Claire McCarthy, PRSD’s very own correspondent in Kazakhstan, is the author of a story published in Drinking Camel’s Milk in the Yurt, an anthology written by expats who live in this vast, but little-known country in Eurasia.
With 24 separate authors from 11 different countries, each story provides a fascinating insight into a place and its people that most of us know nothing about and would never think of travelling to.
Originally from Plymouth, Claire shares her personal journey of how she came to end up living in Kazakhstan, and why this unique, ex-Soviet country – the ninth largest on the planet, is worth a visit.
What do you do? And why did you move to Kazakhstan?
I trained as a German and Russian teacher, but had never had the chance to use the Russian part of the degree. My friend had worked in Kazakhstan so I had some idea of what the country was like. In 2007, I was single with no commitments so when I applied for and was offered a teaching role at the first British school to open in Kazakhstan, I accepted straight away.
How easy or difficult was it settling in Kazakhstan?
I lived in Russia as part of my first degree and had spoken to Kazakh friends in the UK so I had a good idea of what was awaiting me. I also speak Russian and I actually felt reassured when I arrived because things seemed very familiar. The buildings and vehicles were similar to what I remembered from Russia. I enjoyed being surrounded by Russian speakers and being able to use it in my daily life.
Where have you lived other than Russia and Kazakhstan?
At 18 I spent a year as an au pair in Stuttgart, Southern Germany in preparation for my languages degree. After my first two years in Kazakhstan, I felt the need to be somewhere warm so I spent a year working in Kuwait. Then I was offered a position at a new school in Astana and decided to return to Kazakhstan the following year.
What is the best thing about living in Kazakhstan?
The best thing about living in Kazakhstan is that it is, as yet, relatively untouched by Western culture. I enjoy living somewhere you won’t find McDonald’s or Starbucks on every street corner. Unfortunately, this is slowly changing but I still enjoy discovering the independent shops and restaurants that allow for a more unique experience.
What are the best things to do in the area; and what would you recommend to future expats?
I live in the capital, Astana. It’s a relatively new city and despite its rapid expansion, there isn’t the plethora of things to do compared to other capital cities. I would recommend a stroll along the banks of the river Ishim; a boat trip along the river in the summer, and definitely go up the iconic Bayterek monument in the centre of the new town for a fantastic view of the city. There are a few museums in the city, the most interesting houses the gifts that world leaders have given to President Nazarbayev. The Khan Shatyr shopping centre is worth visiting; a huge tent-like building with international shops, as well as a beach in the roof that keeps a constant temperature of 25°C all year around. An evening at the grand new opera and theatre hall, or a performance at the philharmonic hall on the banks of the river is lovely.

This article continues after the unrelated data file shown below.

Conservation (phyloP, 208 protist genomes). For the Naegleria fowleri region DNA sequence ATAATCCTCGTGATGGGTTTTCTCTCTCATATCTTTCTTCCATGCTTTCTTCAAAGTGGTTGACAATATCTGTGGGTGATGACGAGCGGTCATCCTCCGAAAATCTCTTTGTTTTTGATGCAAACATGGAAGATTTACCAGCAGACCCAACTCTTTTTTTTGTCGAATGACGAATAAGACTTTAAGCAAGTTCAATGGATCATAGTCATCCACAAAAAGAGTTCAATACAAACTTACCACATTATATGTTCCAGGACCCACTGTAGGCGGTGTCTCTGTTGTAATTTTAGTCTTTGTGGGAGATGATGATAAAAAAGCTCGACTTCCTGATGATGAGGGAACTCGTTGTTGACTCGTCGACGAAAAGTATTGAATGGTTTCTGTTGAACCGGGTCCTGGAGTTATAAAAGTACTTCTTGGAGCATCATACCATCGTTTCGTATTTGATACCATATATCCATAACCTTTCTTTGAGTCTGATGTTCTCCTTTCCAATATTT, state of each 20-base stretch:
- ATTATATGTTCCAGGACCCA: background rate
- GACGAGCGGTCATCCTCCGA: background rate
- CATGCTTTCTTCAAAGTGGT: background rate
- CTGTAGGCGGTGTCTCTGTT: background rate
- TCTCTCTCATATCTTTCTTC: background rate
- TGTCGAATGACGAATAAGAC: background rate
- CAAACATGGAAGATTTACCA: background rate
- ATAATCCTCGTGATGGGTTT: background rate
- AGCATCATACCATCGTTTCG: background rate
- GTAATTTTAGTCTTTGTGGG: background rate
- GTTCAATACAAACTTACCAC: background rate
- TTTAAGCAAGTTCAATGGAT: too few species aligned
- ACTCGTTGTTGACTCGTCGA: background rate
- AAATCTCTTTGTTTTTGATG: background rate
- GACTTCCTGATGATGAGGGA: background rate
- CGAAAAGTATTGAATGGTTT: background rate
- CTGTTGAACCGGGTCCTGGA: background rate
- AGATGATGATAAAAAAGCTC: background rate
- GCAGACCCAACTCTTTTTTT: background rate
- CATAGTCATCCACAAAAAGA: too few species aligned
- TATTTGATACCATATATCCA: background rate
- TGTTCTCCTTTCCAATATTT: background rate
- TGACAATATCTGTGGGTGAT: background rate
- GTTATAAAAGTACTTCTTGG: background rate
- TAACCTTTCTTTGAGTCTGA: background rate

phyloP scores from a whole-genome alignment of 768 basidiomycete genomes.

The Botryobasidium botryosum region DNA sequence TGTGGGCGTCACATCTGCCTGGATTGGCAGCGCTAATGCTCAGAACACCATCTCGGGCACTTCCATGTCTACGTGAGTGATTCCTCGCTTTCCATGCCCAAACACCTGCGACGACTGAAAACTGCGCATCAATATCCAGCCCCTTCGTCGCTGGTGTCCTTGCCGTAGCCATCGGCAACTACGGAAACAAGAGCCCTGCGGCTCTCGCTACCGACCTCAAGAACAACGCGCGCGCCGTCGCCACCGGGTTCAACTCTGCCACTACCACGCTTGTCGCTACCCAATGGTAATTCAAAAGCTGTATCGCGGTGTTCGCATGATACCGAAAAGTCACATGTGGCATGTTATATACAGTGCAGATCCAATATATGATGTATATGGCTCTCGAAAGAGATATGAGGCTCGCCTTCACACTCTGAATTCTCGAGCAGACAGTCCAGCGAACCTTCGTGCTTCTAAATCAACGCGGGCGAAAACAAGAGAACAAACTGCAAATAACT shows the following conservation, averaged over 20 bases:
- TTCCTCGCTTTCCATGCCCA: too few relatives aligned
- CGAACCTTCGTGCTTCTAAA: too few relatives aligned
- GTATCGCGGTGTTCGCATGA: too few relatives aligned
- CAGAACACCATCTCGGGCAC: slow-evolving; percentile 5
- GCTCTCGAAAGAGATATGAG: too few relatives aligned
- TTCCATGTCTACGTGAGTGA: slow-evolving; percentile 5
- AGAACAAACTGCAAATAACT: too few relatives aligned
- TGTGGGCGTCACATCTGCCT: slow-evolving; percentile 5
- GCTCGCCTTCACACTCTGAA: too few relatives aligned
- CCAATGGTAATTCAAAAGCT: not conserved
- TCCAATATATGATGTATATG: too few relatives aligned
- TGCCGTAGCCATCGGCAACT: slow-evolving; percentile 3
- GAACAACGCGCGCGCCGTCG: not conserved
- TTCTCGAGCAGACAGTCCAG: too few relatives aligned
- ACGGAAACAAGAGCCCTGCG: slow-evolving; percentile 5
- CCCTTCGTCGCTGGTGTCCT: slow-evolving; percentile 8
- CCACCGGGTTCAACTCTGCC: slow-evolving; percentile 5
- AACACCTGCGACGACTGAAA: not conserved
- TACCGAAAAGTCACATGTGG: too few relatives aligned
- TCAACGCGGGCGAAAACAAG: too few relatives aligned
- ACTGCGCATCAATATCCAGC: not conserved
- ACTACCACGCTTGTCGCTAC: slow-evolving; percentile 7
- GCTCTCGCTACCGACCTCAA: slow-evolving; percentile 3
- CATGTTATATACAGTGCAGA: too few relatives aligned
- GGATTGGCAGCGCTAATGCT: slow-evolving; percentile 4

Astana is situated in the north of the country on the vast steppe. It’s quite isolated compared to other large cities, but it’s possible to travel outside the city by car and there are buses and trains.
I would also recommend the resort of Borovoye, a mountainous area about 250km outside of Astana. It’s an unspoiled and picturesque location in stark contrast to the modern, futuristic capital.
What’s the worst thing about living in Kazakhstan?
The hardest part is the weather. It is the second coldest capital in the world and winters are severe. The temperature plummets in December, often below -40°C, making every aspect of life difficult. Winter lasts from November to April and one has to be prepared. I still haven’t got used to it.
Tell us an interesting fact about Kazakhstan that isn’t widely known?
99 of the 110 chemical elements on the Periodic Table are found in Kazakhstan!
If you were to plan an itinerary for a week in Kazakhstan, where would you go?
It’s such a vast country that it’s not possible to explore it in such a short time. But I would suggest choosing Astana or Almaty to begin with. Almaty is great if you want to experience nature. It’s a good base to explore the Tian Shan mountain range, and provides everything a large city has to offer. Astana on the other hand gives a view of the new Kazakhstan and its vision for the next 20 years. When my friend visited Astana, I had hoped to cover both Astana and Almaty, but realised there really wasn’t enough time. I introduced her to Astana by taking her on a bus tour and then we visited Borovoye for one night to explore the countryside. We also went to Karaganda about 250km south of Astana; a typically bustling Soviet city with an interesting and moving museum dedicated to the victims of the Soviet Gulag. I am yet to visit the western part of this huge country. Hopefully, I will get a chance in the next few months.
How long are you planning to stay in Kazakhstan?
At the moment I’m not sure, but I enjoy my life here and don’t feel like I’ve seen enough of the country so I would like to stay at least another year.
Drinking Camel’s Milk in the Yurt: Expat Stories from Kazakhstan: Edited by Monica Neboli, Summertime Publishing: £9.99
Interview by Shelley Antscherl of www.disparatehuisvrouw.com